California electricity woes a warning for New Mexico

The following appeared in the Las Cruces Sun News on August 23, 2020

Electricity and where it comes from is a very “hot” issue these days.

As with so many political issues of the left, California has put itself on the very edge when it comes to following the green agenda. It should come as no surprise, given the State’s “deep blue” politics, that California has some of the most aggressive renewable energy goals in the United States. As has been widely reported in the media, Californians are experiencing electricity shortages due in part to a heat wave hitting the State.

But, it is not just the heat, it is also the lack of reliability of these “green” power sources. And New Mexico is not far behind when it comes to mandating them. If it continues to follow California as mandated by the Gov., Legislature, and the PRC, we might see some of the very same problems as California has.

In California the law requires utilities to obtain at least 33% of its electricity from renewable resources. New Mexico is currently at 20% “renewable” but the Energy Transition Act (passed in 2019) requires 50% carbon-free electricity by 2030 and the Public Regulation Commission just required PNM to go with 100% “renewable” electricity in the future.

Will battery technology improve enough by the time New Mexico’s mandates are fully implemented to avert what is happening right now in California? PNM strongly supported the Energy Transition Act and its “renewable” mandates, but they have expressed concerns about grid reliability  as the PRC pushes them to embrace 100% “renewable” electricity generation. Only time will tell how that works out for PNM and its ratepayers, but how about El Paso Electric which serves Las Cruces?

As of December 2017, El Paso Electric’s generation mix was 36.6% natural gas and 48.7% nuclear with only 2.8% of their overall mix coming from “renewables.” The balance comes from various fuel sources and falls into the category of “purchased” power the exact provenance is not explained to the public.

The point is that El Paso Electric is going to be in for a massive shift in power generation sources in advance of the 2030 requirement that half of their power comes from “renewables.” And, while nuclear is “zero-carbon” and in many ways the most environmentally-friendly source of electricity, that is not how the radical environmental-left sees it.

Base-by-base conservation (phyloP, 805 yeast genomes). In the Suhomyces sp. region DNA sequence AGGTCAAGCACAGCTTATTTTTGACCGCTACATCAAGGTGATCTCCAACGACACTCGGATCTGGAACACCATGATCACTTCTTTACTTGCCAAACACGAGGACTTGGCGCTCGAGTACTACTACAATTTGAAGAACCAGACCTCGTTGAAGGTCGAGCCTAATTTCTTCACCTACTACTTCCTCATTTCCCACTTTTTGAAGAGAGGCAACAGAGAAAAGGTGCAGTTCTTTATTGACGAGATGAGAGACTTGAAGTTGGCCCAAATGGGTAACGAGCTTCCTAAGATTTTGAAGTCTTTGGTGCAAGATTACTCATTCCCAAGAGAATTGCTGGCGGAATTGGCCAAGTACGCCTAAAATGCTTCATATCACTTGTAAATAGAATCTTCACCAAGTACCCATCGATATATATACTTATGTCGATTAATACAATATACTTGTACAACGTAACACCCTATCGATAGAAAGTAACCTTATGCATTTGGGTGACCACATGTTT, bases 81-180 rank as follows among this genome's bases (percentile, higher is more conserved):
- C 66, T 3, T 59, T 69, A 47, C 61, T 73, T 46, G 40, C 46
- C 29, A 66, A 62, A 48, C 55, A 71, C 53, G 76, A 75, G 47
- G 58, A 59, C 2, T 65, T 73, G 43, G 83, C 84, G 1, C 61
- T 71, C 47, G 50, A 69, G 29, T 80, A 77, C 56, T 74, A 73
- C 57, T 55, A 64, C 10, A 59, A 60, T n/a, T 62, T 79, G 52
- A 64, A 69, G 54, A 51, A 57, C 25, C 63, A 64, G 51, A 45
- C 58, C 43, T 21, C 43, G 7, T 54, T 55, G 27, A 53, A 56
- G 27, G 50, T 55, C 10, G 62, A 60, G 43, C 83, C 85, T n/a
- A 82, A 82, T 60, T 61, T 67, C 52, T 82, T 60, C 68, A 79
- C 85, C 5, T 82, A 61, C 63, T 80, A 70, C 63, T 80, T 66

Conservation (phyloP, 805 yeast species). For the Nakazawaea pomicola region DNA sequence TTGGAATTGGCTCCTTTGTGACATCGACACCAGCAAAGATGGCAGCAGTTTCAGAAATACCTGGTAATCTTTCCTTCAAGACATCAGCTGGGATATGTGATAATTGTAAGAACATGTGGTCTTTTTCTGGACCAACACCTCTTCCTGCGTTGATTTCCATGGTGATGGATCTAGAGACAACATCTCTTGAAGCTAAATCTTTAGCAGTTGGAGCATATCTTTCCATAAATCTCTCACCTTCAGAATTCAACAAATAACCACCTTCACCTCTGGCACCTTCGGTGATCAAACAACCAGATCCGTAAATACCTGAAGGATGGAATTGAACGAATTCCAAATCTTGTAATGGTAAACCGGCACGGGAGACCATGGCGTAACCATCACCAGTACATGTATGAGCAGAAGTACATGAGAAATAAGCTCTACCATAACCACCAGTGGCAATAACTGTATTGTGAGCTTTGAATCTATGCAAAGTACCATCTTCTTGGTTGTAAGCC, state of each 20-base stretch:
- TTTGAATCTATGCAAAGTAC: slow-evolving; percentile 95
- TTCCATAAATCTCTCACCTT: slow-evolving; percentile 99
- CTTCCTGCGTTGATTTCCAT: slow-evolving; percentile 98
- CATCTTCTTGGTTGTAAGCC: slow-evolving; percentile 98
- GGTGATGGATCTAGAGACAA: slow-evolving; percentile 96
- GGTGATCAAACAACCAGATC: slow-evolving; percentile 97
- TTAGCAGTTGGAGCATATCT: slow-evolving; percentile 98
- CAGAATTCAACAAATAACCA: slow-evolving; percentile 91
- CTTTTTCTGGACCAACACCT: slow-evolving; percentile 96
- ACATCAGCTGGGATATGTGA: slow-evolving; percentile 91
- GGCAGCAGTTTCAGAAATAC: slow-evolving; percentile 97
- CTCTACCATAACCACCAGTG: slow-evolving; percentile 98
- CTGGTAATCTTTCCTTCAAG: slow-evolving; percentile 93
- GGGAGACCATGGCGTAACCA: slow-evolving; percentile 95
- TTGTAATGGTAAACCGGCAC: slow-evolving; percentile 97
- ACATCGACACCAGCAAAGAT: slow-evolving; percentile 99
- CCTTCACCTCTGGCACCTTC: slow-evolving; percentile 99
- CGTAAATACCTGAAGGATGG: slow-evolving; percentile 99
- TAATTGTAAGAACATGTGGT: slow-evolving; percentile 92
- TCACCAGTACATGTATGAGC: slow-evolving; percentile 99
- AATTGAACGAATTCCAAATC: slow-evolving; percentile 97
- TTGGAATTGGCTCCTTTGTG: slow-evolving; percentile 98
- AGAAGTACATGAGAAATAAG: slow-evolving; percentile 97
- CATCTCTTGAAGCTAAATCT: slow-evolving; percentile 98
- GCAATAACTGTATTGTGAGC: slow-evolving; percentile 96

In fact, given dim view of nuclear power on the part of radical environmentalists, it would seem likely that El Paso Electric could be forced to replace more than 3/4ths of its electricity generation within the next two decades. That is going to be expensive from a ratepayer perspective. California, a state with an ideal climate and many energy generation options, has some of the highest electricity rates in the nation with just 33% of its electricity coming from “renewables.”

As the mandated “renewable” percentage goes up, reliability and affordability will be increasingly problematic for both California and New Mexico ratepayers. As we have seen this summer in California, reliability becomes a challenge long before the 100% “renewable” targets kick in. Getting a steady supply of electricity produced at reasonable prices to customers when they want it may look easy, but it isn’t.

El Paso Electric actually has a rather “green” electricity generation portfolio that relies heavily on zero-carbon nuclear and natural gas which has half the CO2 emissions of coal. This was driven by mostly market decisions, not government mandates. Those “green” credentials will likely not placate the “environmental” movement and it will be Las Cruces ratepayers and the reliability of their power grid that take the hit.

Paul Gessing is president of New Mexico’s Rio Grande Foundation. The Rio Grande Foundation is an independent, nonpartisan, tax-exempt research and educational organization dedicated to promoting prosperity for New Mexico based on principles of limited government, economic freedom and individual responsibility

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